Part of today’s interest in the future comes from the fact that we are beginning a new century. While most thinking is as short-term in nature as the world’s stock markets require, the perspective of a new century encourages people to devise prognostications about the state of UK pensions in 2050, or the temperature of the ocean in 2100.

It’s clear that the Western imagination sees much of the twenty-first century revolving purely around China. That is too one-sided. And indeed one-sided interpretations characterise most accounts of China’s prospects. On the one hand, mass unemployment in the Chinese interior is held to threaten complete social turmoil – a Middle Kingdom where things fall apart, and quickly, too. On the other hand, China is felt to be capable of achieving anything it sets its mind to. In recent weeks, for instance, the Pentagon has again concluded that China will one day have a technological capacity that poses a threat to the USA.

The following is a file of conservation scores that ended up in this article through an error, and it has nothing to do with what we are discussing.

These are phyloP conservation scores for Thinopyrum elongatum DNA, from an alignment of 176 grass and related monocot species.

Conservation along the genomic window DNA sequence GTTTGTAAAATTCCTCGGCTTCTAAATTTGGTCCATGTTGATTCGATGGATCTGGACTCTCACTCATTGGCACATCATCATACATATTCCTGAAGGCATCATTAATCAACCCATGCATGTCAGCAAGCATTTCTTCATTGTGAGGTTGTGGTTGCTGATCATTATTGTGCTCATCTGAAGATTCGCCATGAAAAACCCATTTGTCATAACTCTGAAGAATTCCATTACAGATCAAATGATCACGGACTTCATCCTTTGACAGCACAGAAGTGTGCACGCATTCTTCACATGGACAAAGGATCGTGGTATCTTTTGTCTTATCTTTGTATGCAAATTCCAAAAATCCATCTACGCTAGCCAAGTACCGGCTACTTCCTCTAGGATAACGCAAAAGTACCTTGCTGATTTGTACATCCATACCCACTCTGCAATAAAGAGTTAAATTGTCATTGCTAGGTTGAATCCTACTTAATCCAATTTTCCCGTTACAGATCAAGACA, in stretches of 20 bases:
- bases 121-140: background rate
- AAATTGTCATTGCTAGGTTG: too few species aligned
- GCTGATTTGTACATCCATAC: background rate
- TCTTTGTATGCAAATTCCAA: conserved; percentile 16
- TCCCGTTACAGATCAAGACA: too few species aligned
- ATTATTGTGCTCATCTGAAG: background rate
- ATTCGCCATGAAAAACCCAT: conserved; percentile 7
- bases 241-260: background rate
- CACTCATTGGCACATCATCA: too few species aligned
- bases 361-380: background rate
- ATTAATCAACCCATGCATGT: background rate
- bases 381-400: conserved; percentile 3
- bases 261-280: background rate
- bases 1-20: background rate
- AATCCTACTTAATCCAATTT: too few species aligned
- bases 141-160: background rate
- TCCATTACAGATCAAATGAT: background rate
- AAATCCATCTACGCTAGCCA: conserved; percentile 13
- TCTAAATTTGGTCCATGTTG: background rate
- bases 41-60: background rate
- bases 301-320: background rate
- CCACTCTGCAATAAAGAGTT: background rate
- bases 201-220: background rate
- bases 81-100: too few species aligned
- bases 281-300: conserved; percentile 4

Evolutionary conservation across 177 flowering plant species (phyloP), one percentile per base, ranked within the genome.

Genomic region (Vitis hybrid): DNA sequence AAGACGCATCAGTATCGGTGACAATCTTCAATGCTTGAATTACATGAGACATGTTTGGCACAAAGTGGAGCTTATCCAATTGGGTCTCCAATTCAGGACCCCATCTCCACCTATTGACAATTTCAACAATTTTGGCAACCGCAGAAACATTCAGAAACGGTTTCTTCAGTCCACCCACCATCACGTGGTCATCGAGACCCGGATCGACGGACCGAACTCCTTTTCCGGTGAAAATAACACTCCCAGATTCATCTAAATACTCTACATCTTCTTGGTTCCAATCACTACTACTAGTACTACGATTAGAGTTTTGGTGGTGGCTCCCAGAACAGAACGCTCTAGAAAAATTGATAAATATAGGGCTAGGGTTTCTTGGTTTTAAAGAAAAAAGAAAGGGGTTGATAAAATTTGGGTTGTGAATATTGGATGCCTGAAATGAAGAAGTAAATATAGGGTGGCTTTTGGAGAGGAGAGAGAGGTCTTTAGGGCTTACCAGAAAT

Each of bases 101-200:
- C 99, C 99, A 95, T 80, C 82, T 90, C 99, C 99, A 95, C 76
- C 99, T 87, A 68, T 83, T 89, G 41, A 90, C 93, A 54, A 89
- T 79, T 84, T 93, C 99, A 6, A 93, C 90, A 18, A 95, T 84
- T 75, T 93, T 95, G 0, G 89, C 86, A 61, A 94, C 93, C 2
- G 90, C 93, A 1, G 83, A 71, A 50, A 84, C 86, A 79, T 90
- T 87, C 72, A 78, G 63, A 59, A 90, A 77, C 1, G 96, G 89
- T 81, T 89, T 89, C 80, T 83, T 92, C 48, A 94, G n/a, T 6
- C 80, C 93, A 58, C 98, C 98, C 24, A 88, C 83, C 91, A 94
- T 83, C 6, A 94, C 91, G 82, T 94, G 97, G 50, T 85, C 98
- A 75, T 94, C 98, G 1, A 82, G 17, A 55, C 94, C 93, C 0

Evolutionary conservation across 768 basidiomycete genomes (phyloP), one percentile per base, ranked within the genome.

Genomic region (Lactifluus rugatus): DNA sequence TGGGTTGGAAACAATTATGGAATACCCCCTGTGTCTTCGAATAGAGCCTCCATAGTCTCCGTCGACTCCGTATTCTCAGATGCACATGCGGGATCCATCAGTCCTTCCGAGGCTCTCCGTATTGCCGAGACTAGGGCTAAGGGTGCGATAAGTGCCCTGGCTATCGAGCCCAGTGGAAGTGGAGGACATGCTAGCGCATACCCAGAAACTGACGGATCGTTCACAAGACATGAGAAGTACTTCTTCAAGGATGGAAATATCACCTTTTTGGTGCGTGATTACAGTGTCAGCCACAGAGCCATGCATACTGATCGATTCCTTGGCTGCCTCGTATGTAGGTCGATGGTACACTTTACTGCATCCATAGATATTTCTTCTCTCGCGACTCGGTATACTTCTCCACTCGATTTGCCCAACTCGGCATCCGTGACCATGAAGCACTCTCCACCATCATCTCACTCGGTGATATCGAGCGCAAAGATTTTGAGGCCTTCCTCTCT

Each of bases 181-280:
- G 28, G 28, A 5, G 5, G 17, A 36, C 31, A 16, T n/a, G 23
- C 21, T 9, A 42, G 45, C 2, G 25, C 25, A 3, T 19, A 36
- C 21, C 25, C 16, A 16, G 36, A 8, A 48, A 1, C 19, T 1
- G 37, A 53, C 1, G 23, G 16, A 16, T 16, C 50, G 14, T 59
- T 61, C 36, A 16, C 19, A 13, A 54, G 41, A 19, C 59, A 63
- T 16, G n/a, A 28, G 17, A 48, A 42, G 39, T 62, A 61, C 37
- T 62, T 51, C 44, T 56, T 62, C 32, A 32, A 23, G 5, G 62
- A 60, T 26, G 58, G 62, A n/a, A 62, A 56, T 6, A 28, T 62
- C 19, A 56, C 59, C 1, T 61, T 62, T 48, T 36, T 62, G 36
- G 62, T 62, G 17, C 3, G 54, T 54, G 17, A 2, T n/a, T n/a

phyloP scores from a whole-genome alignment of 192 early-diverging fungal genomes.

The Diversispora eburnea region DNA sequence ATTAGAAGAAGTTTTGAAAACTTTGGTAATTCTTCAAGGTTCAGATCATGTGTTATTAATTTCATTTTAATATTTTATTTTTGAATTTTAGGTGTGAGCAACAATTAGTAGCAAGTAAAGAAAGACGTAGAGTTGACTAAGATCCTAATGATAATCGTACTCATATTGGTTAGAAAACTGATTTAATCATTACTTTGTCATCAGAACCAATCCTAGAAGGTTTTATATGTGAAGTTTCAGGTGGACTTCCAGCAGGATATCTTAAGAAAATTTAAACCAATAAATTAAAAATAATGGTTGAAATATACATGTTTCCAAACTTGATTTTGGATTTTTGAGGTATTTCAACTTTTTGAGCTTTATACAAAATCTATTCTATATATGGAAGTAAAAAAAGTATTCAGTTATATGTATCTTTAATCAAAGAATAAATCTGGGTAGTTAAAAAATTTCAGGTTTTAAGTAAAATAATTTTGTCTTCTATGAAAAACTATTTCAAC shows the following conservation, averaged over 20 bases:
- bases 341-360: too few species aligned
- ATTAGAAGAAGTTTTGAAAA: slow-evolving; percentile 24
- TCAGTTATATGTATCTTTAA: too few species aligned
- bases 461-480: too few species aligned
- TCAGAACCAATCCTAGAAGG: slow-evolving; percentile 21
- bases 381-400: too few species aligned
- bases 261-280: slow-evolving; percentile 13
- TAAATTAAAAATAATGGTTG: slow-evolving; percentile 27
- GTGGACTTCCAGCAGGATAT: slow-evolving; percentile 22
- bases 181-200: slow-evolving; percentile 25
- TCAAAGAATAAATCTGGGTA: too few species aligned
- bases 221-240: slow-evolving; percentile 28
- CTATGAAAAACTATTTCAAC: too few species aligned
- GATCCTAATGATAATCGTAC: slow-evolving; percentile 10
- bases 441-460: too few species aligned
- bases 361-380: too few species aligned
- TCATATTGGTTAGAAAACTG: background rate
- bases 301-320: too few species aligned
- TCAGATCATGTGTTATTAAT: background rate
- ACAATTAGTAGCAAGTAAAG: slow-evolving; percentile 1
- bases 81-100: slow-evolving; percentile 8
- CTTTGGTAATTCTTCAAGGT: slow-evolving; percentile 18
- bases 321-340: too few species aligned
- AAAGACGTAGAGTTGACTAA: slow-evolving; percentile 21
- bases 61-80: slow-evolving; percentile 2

The example of China shows how, once we’ve lost a sense of human agency, prognostications about the future tend to veer to wild extremes. After all, if we have no control of events, anything could happen – literally.

The subjective character of today’s thinking about the future is evidenced in the revival of scenario planning. The ‘What if?’ approach to the future is back – despite the failure of its advocates, such as Shell or the US Central Intelligence Agency, to forecast things like oil reserves or 9-11. Here, experts adduce any amount of ‘drivers’ of future trends to predict futures in the plural. In effect, doubt rules.

There has been some progress in studies of the future. For example, a new project started by the Future Foundation, ‘The Assault on Pleasure’ (subtitled: how the marketing/communications community should review and respond to modern attempts to regulate or restrict consumer enjoyment of brands and products), addresses many of the authoritarian trends identified by spiked in recent years (3). However, for each step forward, there are usually several steps back.